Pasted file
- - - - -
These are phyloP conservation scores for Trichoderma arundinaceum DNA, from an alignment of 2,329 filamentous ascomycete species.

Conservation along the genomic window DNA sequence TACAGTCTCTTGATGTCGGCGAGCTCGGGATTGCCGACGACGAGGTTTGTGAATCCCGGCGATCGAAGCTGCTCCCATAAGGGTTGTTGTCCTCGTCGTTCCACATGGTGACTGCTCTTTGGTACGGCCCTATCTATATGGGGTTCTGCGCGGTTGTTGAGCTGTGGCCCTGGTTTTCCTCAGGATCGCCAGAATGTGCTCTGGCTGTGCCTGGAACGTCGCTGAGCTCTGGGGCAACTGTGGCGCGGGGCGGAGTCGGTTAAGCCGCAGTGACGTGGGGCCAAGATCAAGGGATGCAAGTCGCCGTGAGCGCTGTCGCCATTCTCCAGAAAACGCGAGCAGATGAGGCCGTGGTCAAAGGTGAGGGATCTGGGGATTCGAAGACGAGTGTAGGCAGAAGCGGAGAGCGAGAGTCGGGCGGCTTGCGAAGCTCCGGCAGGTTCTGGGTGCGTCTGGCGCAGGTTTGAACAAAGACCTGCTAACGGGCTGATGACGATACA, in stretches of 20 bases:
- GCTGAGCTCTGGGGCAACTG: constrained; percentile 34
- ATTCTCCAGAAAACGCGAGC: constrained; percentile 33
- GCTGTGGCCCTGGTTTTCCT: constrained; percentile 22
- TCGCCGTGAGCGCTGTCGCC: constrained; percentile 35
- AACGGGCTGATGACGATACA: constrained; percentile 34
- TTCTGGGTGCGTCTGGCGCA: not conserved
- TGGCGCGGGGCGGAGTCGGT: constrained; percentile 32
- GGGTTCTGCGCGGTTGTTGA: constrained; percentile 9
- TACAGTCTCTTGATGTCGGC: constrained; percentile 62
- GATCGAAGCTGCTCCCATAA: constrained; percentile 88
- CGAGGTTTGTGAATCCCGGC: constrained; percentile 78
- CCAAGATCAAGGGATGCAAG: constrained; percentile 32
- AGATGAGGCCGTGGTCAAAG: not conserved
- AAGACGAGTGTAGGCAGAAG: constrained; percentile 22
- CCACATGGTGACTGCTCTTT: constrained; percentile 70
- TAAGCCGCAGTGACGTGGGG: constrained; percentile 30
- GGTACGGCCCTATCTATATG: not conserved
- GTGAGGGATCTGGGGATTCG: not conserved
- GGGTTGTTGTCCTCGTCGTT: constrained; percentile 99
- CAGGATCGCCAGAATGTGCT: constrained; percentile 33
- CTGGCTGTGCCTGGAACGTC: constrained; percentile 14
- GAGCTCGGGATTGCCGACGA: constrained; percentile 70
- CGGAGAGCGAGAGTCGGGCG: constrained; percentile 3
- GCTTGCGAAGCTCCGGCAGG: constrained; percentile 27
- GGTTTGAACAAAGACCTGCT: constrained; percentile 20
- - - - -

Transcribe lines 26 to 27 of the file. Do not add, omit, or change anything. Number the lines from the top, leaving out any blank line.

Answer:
- GCTTGCGAAGCTCCGGCAGG: constrained; percentile 27
- GGTTTGAACAAAGACCTGCT: constrained; percentile 20